Gene Pierce
August 25, 2019 | Gene Pierce, glenora gazette, summer, wine & winemaking | Gene Pierce

The Glenora Gazette, Vol. 25, No. 8-19

The sky is, for the most part, clear over the vineyards of Glenora and the shores of Seneca. Temperature-wise it is a sweater weather morning - 56 degrees with the wind coming from the south southeast at 2 miles per hour. Lake temperatures: Keuka-77 degrees; Seneca-74.6 degrees. This may be the last time we see these temperatures until 2020!

In the vineyards: The conversation there seems to be mostly about harvest. When will it start? Is the equipment ready? And the remembrances of the last season's sour rot epidemic in some vineyards. Most of the conversation revolves around the dreaded Drosophila melanogaster! This pest is more common than the (also dreaded) spotted wing drosophila, Drosophila suzukii. Both of these monsters are fruit flies or relatives of the same, and as the grapes ripen they will (simply put) attach to the grapes causing them to start to sour rot - which can impact the fruit almost overnight. Obviously, the vineyard teams will be on the watch for these pests-along with the birds - because if the birds eat the grapes first, there will be no grapes to rot!

In spite of the weather, last Sunday's Jazz Greats at Glenora was another success for Team Glenora. Although we had to delay the start of the concert for about 20 minutes (lightning off in the distance) the almost 1200 people in attendance saw and heard a great performance by Euge Grove. Even with some light rain during the concert, only a few people melted.

On Monday, we held our annual team member summer picnic with close to 100 team members and their families attending. It was an "old fashioned" summer picnic - Production Manager Tracey was grilling hamburgers, gourmet hotdogs and sides from Burns' Dog Pound (some even had a lobster relish), and there were plenty of smoked grilled ribs. Maintenance Engineer Joel provided many dishes of his famous sparkling popcorn as well. And as always, Joel provided entertainment for the younger folks -balls, bats and kites. It really is great to see and meet the family members of the Glenora Team - out of uniform and fully relaxed!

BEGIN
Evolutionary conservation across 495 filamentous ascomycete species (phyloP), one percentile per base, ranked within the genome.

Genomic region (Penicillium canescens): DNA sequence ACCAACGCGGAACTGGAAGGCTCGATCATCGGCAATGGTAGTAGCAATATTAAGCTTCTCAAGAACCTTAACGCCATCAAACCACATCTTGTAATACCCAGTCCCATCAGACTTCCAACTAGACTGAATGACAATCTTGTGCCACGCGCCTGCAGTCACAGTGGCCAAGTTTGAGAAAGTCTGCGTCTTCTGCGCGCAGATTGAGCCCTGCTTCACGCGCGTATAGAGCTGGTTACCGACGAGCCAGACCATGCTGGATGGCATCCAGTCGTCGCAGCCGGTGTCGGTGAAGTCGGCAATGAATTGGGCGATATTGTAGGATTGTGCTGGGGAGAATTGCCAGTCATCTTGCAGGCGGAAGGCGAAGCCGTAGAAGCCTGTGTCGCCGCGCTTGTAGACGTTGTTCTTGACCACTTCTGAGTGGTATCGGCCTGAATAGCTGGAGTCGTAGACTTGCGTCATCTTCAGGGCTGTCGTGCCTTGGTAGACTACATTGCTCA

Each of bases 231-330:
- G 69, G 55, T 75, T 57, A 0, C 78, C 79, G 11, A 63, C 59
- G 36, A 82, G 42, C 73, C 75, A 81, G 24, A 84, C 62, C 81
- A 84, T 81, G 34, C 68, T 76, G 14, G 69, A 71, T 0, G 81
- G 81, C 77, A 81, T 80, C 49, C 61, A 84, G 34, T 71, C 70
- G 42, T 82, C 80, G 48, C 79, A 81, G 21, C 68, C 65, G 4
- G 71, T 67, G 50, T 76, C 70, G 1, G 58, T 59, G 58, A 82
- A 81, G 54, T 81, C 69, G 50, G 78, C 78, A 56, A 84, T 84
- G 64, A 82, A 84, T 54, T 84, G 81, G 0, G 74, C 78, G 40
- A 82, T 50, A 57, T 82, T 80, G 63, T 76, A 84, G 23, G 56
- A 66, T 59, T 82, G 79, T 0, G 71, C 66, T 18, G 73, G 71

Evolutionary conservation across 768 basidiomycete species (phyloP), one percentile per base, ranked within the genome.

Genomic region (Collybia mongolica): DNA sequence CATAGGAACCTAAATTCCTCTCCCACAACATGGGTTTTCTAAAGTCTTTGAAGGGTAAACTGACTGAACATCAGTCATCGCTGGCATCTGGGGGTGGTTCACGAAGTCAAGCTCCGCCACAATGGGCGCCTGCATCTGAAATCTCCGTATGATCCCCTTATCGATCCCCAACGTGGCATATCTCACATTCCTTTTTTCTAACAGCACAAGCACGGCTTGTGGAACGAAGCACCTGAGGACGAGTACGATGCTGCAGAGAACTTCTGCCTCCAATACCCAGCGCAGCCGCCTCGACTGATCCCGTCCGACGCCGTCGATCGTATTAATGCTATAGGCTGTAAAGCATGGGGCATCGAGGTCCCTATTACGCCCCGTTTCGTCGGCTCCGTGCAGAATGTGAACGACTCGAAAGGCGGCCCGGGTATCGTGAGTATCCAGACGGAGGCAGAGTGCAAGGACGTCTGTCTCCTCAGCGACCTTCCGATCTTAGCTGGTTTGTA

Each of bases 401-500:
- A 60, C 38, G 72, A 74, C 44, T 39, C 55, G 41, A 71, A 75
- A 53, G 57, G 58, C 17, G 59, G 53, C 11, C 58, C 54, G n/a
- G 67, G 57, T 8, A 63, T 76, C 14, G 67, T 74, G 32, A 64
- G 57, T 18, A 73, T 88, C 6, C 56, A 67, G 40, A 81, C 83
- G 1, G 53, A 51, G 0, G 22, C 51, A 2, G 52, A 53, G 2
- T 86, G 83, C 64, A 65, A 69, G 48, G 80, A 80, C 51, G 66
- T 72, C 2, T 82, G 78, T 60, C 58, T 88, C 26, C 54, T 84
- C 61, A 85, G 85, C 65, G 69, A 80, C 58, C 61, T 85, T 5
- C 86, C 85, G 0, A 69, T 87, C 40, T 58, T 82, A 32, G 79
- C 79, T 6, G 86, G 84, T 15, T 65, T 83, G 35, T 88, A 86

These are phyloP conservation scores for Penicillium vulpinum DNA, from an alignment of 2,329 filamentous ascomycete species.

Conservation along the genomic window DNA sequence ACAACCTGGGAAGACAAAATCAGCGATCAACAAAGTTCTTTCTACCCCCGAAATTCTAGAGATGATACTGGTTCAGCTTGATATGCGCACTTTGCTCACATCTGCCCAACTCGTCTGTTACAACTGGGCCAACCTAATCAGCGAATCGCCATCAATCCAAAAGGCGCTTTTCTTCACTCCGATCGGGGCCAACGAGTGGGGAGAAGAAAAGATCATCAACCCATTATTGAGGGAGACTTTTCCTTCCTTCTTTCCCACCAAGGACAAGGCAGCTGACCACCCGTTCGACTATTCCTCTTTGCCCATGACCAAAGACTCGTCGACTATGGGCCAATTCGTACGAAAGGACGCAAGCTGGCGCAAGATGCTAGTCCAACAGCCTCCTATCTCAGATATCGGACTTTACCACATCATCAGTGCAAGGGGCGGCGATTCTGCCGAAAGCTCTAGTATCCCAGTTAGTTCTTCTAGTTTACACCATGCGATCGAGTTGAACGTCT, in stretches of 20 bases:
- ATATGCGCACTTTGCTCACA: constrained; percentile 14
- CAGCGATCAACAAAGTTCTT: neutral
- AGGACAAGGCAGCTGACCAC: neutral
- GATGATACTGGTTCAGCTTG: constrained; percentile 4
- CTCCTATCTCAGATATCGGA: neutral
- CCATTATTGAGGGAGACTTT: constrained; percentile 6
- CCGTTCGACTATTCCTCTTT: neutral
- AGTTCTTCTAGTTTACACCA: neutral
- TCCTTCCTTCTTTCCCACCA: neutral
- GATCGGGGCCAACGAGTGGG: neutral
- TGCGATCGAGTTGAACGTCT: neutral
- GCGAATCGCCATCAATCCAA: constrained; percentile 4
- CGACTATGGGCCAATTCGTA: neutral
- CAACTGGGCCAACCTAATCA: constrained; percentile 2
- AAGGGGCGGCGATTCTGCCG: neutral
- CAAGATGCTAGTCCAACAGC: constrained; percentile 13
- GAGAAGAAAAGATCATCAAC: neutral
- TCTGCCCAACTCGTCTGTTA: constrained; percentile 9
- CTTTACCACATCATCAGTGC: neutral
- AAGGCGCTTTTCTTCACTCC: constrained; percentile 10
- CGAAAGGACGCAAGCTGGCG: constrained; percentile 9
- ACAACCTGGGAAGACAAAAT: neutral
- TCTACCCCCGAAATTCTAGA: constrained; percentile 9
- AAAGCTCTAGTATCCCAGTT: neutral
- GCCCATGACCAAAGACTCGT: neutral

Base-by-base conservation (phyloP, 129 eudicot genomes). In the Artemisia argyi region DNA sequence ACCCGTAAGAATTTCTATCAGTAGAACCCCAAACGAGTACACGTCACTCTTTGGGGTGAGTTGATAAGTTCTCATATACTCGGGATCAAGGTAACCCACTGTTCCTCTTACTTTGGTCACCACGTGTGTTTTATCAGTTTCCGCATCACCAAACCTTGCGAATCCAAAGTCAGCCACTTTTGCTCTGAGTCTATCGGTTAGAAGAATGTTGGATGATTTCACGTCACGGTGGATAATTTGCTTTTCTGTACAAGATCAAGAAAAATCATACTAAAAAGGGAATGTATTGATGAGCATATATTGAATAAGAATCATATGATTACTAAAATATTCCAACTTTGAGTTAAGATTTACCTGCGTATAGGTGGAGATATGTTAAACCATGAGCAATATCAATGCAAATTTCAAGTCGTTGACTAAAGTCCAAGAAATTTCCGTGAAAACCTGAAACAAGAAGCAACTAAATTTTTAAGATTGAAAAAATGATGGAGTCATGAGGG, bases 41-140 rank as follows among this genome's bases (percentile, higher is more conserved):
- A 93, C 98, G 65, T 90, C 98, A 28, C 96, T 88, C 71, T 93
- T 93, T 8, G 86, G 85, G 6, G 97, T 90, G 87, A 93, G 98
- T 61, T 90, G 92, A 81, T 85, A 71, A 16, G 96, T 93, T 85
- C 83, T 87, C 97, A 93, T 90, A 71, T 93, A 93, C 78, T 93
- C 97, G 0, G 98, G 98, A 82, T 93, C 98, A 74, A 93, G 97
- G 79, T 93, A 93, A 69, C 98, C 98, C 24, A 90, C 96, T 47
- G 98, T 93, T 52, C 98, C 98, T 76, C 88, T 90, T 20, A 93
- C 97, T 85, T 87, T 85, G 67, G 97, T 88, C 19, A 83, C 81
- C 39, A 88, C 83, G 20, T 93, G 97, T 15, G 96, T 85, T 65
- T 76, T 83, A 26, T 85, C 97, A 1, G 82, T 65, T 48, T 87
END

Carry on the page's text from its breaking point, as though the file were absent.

Production manager Tracey Miller, casually dressed and grilling hamburgers at Glenora's annual staff picnic

We were very pleased to see that Chateau LaFayette Reneau was one of three wineries included in an article in Luxury Travel Magazine's August 23rd edition that featured a section on Best Fall getaways. The article noted what we already know - the views from the winery and inn decks are fantastic, along with some great wines!

Last evening, Chef John and his team at Knapp's Vineyard restaurant presented their Seafood and Sunset Dinner -a summer picnic in the vineyards. It was an outside event, and attendees were able to enjoy the sun setting through the vines (and clouds) while enjoying lots of different seafood dishes and glasses of wine. Somehow, the sun managed to set about an hour earlier than planned/advertised. Perhaps it was operating on daylight savings time rather than Eastern Standard Time. Hopefully John and his team will make this event a summer tradition!

For the second consecutive year, the readers of USA Today have named the Finger Lakes Wine Region as the BEST WINE REGION IN NORTH AMERICA! That is quite a feat for an area that less than 40 years ago had less than 15 wineries in the region. Our hats are off to the early leaders of the wine trails who had the foresight to work together to promote and grow the region, and of course to the same to the many tourism and wine promotion groups who have brought attention to the area in recent years.

A Glenora guest, arms outstretched, enjoying the view of the willow trees, the vineyard, and Seneca Lake.

More vineyard news: Steve and Rachel continue their vineyard sampling project. Again, at this point, it appears that we are still about a week behind last year in terms of grape maturation. This was also noted by information sent from the Finger Lake Grape program in which there was a comparison showing the dates of the start of veraison in several varieties from 2018 as compared to 2019. What this most likely indicates is that the 2019 harvest season is going to be compressed perhaps into aslittle as 6 weeks for most of the wine grape varieties as the season generally ends at the end of October (the end of the growing/ripening season).

And lest we forget, it was another wedding weekend at Glenora and the festivities will continue this morning with a post-wedding breakfast. A busy weekend for the Inn, Events, and Restaurant/kitchen teams!! THANK YOU!

Thought for the week: Books
"A bookstore is one of the only pieces of evidence we have that people are still thinking."


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